Despite being told laundry facilities were limited, all they seemed to care about was washing. All you heard at break times was the bathroom/laundry door slamming, bucket action and clothes being tortured with scrubbing brushes.

I got rid of a mat and eased the weight on my ankle by putting more on my fleshy bottom. At last a use for it.

Day Four
Vipassana Day! This meant a special two-hour sitting session for learning the actual technique: experiencing reality by monitoring the changing sensations of the body and not reacting to them. By letting sensations arise and pass we could "eradicate negativities." Not reacting meant breaking habits of aversion and craving, a big source of unhappiness.

Goenka said not to worry if there were no sensations but I had more than I could handle. The pain in my legs throbbed, but at least that stopped me falling asleep. Afterwards I lay on the bed in my "cell" (and it was cell-like, a space of about six feet by eight feet with a curtain around it), my body pulsing with relief as the sounds of laundry washed over me.

Then there was a strange noise. Oh ... It was the sound of a woman screaming abuse. Someone had cracked. We were not supposed to talk, but my neighbor and I got the giggles. She was irritated too. "What is with all the washing?" she asked. I shrugged. "They must be doing shifts in a coal mine or a diesel engine workshop that we don't know about."

Day Five
Hot. Abdomen was a tight, crampy drum. Students were chatting and reading. What did they think this was? A holiday resort for people who love washing clothes in buckets? Fireworks at 1 a.m., fireworks at 5 a.m. I was fed up with CNY.

We do adhitthana, or strong sitting position, for an hour three times a day. It was tough and I kept nodding off. I dreamed I was feeding someone's guide dog, then I was in an episode of Grey's Anatomy.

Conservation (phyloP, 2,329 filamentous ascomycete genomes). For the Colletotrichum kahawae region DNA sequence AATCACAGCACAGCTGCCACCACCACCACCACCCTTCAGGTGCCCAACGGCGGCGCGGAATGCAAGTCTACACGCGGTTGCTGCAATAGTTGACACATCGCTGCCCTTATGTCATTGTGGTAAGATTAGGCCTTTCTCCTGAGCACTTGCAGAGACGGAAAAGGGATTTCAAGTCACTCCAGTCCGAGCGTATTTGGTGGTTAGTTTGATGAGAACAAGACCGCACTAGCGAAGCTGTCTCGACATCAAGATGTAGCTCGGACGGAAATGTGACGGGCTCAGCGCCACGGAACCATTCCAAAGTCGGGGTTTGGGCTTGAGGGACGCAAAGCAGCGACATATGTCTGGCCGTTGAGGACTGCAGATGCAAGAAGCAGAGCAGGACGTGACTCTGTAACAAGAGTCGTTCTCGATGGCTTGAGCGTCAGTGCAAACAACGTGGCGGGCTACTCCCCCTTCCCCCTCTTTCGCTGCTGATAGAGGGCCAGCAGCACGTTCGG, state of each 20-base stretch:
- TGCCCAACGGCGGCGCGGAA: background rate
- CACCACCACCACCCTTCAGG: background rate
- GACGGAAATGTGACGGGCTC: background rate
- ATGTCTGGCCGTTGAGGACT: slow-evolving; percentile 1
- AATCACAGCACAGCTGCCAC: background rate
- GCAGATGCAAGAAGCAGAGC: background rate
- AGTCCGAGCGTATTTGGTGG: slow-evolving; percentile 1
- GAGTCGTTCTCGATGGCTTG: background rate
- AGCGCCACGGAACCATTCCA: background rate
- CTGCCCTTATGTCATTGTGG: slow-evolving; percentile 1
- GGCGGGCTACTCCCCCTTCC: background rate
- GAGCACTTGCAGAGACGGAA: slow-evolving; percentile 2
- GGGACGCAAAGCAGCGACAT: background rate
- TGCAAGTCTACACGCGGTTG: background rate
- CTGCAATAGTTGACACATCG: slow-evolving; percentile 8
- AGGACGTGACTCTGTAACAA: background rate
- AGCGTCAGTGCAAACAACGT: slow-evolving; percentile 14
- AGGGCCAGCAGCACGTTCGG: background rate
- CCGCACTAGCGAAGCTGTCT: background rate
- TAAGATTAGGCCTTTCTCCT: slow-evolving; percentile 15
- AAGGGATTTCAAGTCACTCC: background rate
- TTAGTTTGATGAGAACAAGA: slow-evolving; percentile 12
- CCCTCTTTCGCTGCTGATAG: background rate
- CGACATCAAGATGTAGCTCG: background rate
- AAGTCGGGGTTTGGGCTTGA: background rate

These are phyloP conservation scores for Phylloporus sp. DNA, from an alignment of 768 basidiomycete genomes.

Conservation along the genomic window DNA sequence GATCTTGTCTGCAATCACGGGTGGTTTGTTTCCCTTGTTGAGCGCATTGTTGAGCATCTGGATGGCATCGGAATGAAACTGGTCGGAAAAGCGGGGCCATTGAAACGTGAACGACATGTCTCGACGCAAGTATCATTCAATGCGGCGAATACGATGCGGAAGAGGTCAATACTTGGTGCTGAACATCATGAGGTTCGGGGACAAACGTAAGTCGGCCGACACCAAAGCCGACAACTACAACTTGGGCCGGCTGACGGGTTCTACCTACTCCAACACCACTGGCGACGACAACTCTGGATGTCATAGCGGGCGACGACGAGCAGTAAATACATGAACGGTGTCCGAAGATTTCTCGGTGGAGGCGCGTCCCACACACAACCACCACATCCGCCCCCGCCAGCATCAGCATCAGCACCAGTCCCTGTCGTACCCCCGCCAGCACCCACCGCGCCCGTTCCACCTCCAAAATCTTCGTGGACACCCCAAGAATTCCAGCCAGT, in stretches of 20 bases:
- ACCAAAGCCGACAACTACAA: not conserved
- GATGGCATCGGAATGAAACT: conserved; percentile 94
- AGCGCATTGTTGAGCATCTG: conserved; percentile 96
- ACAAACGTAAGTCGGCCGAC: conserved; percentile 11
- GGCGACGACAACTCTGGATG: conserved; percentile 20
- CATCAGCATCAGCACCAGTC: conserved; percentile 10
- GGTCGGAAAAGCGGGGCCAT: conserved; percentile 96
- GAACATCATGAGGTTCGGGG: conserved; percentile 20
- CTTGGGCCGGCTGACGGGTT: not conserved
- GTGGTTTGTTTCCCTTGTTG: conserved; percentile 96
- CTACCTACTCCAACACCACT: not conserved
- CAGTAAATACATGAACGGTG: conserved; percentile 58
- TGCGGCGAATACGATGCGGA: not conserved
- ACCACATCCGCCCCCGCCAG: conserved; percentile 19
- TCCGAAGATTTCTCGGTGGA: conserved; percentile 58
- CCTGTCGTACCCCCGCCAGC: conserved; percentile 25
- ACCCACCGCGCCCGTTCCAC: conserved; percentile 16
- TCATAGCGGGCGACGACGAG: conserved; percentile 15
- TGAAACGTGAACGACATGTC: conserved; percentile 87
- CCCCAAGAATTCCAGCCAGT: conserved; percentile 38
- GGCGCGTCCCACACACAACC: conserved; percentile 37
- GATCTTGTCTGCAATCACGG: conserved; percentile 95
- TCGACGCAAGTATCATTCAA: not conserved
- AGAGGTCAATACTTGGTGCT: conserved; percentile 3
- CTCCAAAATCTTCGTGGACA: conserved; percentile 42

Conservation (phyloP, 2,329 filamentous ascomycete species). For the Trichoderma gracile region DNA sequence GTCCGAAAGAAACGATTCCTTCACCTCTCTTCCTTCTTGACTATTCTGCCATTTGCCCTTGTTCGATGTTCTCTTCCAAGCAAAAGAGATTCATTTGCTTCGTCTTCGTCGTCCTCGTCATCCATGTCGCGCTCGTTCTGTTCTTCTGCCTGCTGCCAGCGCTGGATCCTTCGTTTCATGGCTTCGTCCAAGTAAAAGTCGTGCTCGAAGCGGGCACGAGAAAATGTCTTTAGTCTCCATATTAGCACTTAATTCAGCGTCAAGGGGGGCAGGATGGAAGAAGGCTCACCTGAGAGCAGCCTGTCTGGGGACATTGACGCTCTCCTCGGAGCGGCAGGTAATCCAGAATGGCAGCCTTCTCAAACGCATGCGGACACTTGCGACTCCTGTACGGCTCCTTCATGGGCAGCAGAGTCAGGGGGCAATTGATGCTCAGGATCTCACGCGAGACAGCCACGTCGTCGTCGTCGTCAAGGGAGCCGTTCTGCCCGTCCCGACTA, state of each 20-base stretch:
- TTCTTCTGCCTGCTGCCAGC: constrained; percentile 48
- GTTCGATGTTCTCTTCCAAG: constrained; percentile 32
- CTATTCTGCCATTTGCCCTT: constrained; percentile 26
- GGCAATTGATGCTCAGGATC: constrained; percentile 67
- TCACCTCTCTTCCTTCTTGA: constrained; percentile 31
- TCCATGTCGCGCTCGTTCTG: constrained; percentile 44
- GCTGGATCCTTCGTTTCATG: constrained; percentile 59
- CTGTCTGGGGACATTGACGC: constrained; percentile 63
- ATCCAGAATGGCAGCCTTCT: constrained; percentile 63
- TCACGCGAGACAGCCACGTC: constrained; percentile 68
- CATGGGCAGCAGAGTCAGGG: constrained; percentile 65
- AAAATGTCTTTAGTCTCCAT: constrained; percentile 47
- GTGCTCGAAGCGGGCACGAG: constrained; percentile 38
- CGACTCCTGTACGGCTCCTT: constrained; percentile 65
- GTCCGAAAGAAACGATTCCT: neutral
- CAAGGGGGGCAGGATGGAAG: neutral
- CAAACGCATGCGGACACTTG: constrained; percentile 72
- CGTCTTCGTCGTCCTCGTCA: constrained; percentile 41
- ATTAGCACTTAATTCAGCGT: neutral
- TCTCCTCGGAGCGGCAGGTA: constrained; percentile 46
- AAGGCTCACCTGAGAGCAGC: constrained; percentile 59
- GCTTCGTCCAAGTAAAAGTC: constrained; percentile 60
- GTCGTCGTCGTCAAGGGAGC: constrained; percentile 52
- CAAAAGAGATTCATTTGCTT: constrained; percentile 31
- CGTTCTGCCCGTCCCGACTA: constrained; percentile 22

Princess, who wafted about in a series of white linen ensembles, used most of my ayurvedic soap to wash her clothes. I considered using her Chanel exfoliation creme on my feet.

Day Six
Hot. Back hurt. Kept falling asleep. Did not love the sound of phlegm in the morning. One word for you people: Kleenex.

Day Seven
So hot. I was almost welcoming the pain as I am results-oriented and not reacting to it seemed productive. I managed to sit still for an hour. Hurray. An older woman incapable of flushing the toilet wandered the bathroom topless and rinsed her dentures in the dining room.

That evening I realized I had addictions to craving and aversion. There are things I desired too adamantly, and I enjoyed railing against things that bother me too much. Hmmm.

Day Eight
Sweat dripped off my chin but sitting for an hour was much, much easier. Pain came and went -- with equanimity.

Day Nine
Final day for serious work. I retained my equanimity even when others rummaged about or clipped their toenails in meditation time. If nothing else, this was a triumph. Met big pain with what I think was complete equilibrium and felt very cheerful afterwards.

Day 10
Hell is still other people, as Jean-Paul Sartre would say, but I have shifted to pitying them for their ignorance rather than being enraged.

Back in the real world I found things that normally set me off were not nearly as aggravating. Now I am aware of this habit of reacting I can contain it. Of course I need to keep working on it, and I am far from enlightened, but I can definitely feel the difference.